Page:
Francis Rothbart! is an allegory of an outsider child, who is orphaned in the wild as a toddler. He is different, trying in vain to be accepted by the local townspeople. He is an avatar of innocence, devoid of savagery, attempting to survive. His ethnic origins refer to The Jungle Book’s Mowgli, but Woodruff wanted his character’s personality to appear more gender fluid, with a feminine side. With all his attempts to fit in, his mother-figure is stoned to death by a gang of intolerant thugs; and in the ending sequences, the townsfolk come after him with pitchforks and torches.

In our current culture where the “other” is constantly under attack, and creative, challenging, and underground art is being maligned and banned, this story seems eerily prescient.

And Woodruff said:

This book was carefully made over nearly a decade. It was never made with the intention for accolades, awards, or even an audience. It was made only with love: my love of comics, of drawing, picture-making, storytelling, design, type and letterforms, grand opera, Venetian painting, and heartfelt sentiment. These are themes I have explored for years.

When I took the position of Chair of Illustration and Cartooning in 2000, my dedication to both departments was strong and sincere. The Cartooning department grew from 121 students to 166 students in 2020, the Illustration Department grew from 312 to 746. During my tenure, we presented the students’ best 20 page comics in a large end of the year Junior exhibition. I instituted and oversaw the creation of  a  full color annual Cartooning Magazine, designed to showcase the impressive work of our Seniors. I worked closely with our library to assemble one of the best Cartooning collections in the country. A Cartoon industry leader referred to the department as the “Harvard of Cartooning” referring to the impressive faculty I assembled over time, and the level of sophistication of our students, (many of them Eisner award winners and nominees, including this year). In working with students, my frank critiques were intended to help them develop keen minds and strong spines.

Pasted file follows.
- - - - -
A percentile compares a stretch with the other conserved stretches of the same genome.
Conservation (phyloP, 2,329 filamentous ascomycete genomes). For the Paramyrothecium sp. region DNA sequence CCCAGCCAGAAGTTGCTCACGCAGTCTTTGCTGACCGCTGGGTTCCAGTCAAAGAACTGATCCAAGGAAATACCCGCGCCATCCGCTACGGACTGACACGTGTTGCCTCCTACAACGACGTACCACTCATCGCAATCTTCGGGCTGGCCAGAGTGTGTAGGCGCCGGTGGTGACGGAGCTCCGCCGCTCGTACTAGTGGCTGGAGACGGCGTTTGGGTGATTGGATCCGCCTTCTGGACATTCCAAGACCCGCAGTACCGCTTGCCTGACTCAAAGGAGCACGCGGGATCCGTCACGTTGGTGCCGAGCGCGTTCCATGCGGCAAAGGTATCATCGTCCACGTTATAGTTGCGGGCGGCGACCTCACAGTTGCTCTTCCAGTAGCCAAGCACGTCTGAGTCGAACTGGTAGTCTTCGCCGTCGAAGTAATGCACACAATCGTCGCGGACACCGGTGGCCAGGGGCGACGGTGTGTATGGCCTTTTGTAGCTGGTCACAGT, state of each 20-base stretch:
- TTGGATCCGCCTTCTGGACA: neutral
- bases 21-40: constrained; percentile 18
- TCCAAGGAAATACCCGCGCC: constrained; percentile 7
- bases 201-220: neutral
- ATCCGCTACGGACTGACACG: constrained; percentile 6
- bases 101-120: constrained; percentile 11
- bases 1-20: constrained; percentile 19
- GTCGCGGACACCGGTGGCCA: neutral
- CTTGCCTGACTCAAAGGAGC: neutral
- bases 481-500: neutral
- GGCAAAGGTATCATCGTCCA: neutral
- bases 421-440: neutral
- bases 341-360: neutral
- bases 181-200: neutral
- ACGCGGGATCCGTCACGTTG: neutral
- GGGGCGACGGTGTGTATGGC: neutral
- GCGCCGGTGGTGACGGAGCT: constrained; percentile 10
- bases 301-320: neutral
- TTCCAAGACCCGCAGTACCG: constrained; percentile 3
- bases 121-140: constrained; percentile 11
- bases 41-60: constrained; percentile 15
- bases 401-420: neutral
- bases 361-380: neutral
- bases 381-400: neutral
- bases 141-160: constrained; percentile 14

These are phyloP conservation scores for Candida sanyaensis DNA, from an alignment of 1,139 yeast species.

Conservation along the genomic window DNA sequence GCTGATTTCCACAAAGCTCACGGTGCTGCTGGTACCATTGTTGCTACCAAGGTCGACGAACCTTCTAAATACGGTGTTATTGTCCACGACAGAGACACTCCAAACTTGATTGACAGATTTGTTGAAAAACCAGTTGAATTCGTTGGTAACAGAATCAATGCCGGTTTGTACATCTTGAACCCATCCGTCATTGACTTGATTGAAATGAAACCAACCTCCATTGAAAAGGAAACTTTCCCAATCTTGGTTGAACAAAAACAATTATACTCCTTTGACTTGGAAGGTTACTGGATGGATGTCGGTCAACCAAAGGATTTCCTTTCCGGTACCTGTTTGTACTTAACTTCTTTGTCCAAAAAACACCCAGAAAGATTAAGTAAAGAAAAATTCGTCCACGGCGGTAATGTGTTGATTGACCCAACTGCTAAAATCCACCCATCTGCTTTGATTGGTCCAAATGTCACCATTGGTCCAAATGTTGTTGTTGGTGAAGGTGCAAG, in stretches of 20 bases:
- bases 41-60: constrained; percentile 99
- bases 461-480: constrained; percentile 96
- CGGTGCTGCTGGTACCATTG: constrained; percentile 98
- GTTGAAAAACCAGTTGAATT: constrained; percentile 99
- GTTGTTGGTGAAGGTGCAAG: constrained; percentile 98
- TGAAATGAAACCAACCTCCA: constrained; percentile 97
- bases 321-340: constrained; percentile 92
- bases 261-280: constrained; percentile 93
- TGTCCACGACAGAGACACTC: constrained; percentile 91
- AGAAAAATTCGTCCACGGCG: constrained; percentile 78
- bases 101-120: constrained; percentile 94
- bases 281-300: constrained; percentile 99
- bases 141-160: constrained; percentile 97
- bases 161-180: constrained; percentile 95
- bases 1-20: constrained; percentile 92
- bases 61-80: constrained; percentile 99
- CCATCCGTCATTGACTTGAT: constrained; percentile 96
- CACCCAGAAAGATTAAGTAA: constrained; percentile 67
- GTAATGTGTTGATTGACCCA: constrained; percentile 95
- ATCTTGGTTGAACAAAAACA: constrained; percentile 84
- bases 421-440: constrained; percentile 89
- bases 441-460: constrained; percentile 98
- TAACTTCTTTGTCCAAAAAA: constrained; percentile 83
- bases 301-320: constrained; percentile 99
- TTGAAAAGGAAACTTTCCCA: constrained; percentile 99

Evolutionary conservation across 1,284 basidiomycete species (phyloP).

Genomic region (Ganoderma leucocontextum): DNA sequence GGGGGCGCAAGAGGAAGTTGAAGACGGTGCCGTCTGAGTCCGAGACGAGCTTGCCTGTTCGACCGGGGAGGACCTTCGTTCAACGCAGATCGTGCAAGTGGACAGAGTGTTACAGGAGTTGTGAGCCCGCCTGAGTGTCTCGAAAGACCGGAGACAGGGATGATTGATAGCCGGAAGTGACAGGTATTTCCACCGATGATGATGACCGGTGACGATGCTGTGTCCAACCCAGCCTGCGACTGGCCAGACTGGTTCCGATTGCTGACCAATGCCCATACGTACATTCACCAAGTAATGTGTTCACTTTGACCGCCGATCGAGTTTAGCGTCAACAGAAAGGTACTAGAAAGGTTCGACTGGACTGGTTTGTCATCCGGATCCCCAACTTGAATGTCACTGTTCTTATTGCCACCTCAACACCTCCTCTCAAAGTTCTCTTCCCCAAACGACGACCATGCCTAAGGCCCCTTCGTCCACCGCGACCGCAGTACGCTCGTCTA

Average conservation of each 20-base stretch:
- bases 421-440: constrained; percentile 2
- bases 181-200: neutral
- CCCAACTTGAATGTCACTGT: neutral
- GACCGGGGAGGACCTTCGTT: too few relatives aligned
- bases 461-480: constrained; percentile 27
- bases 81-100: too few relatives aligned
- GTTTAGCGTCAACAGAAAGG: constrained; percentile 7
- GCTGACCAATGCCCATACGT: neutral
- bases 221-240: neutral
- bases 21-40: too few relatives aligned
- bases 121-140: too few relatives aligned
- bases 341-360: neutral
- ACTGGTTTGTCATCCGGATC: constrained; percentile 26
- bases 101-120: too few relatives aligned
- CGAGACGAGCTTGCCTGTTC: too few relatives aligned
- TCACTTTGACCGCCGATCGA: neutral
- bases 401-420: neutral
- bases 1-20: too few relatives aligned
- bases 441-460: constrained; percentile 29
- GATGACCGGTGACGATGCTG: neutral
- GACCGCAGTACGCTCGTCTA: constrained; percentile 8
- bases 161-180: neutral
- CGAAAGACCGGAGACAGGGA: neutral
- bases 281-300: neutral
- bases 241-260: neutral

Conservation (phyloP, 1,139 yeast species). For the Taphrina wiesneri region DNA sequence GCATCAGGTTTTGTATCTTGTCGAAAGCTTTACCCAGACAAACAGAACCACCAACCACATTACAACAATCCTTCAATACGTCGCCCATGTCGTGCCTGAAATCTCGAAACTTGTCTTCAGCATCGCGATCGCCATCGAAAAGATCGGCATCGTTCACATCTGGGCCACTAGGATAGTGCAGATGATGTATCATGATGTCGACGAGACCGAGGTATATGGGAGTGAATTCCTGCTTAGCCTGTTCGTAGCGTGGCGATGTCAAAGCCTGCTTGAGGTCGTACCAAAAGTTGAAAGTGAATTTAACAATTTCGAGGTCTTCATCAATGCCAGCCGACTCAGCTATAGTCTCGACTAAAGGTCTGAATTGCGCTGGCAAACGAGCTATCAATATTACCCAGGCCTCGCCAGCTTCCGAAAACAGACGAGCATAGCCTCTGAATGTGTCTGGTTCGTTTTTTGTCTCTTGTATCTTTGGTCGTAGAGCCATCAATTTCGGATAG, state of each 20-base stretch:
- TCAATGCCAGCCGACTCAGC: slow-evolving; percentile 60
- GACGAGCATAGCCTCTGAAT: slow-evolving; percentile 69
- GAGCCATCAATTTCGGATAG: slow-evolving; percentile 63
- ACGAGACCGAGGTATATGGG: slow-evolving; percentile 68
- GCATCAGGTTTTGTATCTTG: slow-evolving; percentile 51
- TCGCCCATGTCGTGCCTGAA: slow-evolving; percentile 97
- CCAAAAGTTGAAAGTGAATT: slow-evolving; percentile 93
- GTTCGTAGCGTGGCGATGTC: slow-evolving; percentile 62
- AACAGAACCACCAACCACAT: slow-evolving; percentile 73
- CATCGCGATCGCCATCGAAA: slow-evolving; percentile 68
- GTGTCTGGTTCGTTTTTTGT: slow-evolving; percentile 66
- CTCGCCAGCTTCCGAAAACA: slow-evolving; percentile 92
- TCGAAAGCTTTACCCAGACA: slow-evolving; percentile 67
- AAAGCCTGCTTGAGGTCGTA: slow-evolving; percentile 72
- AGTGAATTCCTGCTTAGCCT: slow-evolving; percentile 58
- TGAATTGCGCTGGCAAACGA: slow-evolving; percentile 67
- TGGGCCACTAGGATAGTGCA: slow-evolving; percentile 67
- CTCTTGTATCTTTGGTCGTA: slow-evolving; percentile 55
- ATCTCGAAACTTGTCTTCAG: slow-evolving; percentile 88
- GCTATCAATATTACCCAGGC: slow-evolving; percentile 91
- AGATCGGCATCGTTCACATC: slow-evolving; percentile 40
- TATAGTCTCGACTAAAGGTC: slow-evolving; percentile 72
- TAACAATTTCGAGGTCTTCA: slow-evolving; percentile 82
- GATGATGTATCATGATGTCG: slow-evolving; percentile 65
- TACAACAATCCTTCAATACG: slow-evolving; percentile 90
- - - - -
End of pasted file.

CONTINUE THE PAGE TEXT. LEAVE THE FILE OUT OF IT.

As a openly gay man in my late sixties, I have been called “f—-t” more times than I would choose to remember, and seen too many die too young during the AIDs epidemic.

In my work as an artist and educator in my over 40 year career, I have attempted to help break and blur some cultural barriers that are still deeply enmeshed within our present day society. Artists must be brave, particularly telling the stories that they need to tell. Francis challenges the torches and pitchforks, he is stronger than the misunderstandings, the bullying, and the hate. I am too!

The Eisner Award committee did not issue a response.

When did Woodruff withdraw his nominations?

Today. ICv2 has the statement, which says:

I have decided to respectfully decline the four nominations for my book, Francis Rothbart!, from this year’s Eisner awards. I greatly appreciate the people at Fantagraphics and the Eisner Organization for their support of my metaphorical comics fable about an outsider and his struggles for acceptance in a hostile society. My graphic album being recognized by the panel of judges is a wonderful honor. I wish the best to all of the deserving and talented other nominees, and I applaud their achievements.

It’s a change in tone from his earlier statement.

And how have the Eisners responded?

With a matter-of-fact statement to Popverse about how they plan to handle it:

“We have been notified that the creator of an Eisner-nominated book has requested that any nominations for the work be removed from consideration,” reads a statement provided by the communications and strategy department of the Comic-Con International: San Diego, the organizer of the Eisner Awards. “While it is not possible to remove the work from the ballot, any votes cast for it will not be tabulated, and the work is no longer in consideration.”

But nothing on the controversy itself?

Not that I’ve seen. I’ll be happy to update this if they ever do.